The gangplank was pulled away and the Charles W. Morgan, under tow, departed from Tisbury Wharf at 9:30 a.m. Wednesday morning.

The last wooden whaling ship was escorted by more than a dozen boats as she left Vineyard Haven harbor. The Island Home ferry was right behind her. Boat horns and cannons sounded, and onlookers lined the wharf from Eastville Beach to Tisbury Wharf to get a last glimpse of the ship. Outside the harbor, the schooner Shenandoah was unfurling her sails.

Early reports were that the Morgan was going to be towed through Quick's Hole and would sail from there.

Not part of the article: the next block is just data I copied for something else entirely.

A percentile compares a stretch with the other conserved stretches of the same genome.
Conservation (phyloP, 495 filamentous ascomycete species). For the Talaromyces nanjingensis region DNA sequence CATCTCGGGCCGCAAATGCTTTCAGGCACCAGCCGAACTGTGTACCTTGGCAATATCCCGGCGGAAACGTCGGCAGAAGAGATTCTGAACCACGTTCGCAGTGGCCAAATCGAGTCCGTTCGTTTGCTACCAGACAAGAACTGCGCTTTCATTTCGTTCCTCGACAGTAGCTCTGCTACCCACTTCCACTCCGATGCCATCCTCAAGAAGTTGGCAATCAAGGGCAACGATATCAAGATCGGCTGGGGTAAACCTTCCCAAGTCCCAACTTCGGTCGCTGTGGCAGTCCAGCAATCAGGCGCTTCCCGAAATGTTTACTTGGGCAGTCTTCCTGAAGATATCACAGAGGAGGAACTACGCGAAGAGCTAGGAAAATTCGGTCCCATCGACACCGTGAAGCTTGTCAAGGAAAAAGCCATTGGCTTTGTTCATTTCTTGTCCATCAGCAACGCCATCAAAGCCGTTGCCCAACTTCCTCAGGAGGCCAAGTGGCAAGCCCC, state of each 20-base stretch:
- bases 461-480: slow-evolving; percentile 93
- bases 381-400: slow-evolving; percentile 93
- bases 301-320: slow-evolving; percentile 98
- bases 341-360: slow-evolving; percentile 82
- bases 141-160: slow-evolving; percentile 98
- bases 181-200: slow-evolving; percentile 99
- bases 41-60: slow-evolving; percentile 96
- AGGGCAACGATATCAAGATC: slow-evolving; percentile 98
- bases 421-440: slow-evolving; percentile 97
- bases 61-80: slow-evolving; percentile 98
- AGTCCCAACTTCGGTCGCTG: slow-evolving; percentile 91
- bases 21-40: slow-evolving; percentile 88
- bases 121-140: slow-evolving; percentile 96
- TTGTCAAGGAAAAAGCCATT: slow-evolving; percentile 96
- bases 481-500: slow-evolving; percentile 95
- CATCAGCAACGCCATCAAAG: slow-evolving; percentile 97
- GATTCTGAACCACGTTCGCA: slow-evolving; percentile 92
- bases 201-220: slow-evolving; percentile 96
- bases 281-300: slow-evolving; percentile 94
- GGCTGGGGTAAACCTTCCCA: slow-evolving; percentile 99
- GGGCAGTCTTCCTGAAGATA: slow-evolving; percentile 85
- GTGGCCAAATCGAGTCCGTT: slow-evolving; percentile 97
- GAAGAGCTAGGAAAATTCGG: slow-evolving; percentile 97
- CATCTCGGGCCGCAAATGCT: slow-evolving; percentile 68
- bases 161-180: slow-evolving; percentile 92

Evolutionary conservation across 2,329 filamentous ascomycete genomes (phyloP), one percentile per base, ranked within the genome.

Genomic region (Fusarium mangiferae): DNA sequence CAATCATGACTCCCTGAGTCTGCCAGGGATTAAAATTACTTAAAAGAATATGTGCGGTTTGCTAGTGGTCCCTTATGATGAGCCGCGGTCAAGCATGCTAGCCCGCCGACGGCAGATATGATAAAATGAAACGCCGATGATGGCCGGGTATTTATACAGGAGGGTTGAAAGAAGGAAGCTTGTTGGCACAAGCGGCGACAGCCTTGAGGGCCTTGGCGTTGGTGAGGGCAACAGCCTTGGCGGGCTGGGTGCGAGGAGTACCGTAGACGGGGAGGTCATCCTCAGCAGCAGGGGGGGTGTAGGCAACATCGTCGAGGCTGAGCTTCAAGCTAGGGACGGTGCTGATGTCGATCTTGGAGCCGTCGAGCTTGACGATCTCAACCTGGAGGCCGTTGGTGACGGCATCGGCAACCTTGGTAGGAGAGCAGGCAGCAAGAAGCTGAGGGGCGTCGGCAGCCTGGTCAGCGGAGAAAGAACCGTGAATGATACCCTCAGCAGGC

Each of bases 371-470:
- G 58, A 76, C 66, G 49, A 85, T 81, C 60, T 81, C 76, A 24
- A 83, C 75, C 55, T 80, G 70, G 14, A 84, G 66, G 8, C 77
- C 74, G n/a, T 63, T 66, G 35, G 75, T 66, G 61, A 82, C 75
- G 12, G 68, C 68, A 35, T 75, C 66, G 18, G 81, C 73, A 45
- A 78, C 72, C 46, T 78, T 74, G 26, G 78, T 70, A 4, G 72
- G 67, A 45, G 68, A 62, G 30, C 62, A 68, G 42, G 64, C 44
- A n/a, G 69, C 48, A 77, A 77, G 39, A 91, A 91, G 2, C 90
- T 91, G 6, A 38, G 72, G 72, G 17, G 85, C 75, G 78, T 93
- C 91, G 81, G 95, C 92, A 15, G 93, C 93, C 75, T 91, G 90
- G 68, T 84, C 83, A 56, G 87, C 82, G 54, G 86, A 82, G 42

The Charles W. Morgan is bound for New Bedford, the next stop in her historic 38th voyage. In many ways, her arrival later today in New Bedford will be a homecoming. The ship was built at the J&Z Hillman Brothers shipyard there, and New Bedford was her home port for most of her 37 whaling voyages.

The Charles W. Morgan arrived on the Island last Wednesday afternoon, heralded with cannons and boat horns and onlookers gathered from Gay Head to West Chop. The ship and a dockside exhibit were open from Saturday through Tuesday. More than 2,000 visitors came to see the ship each day over the weekend.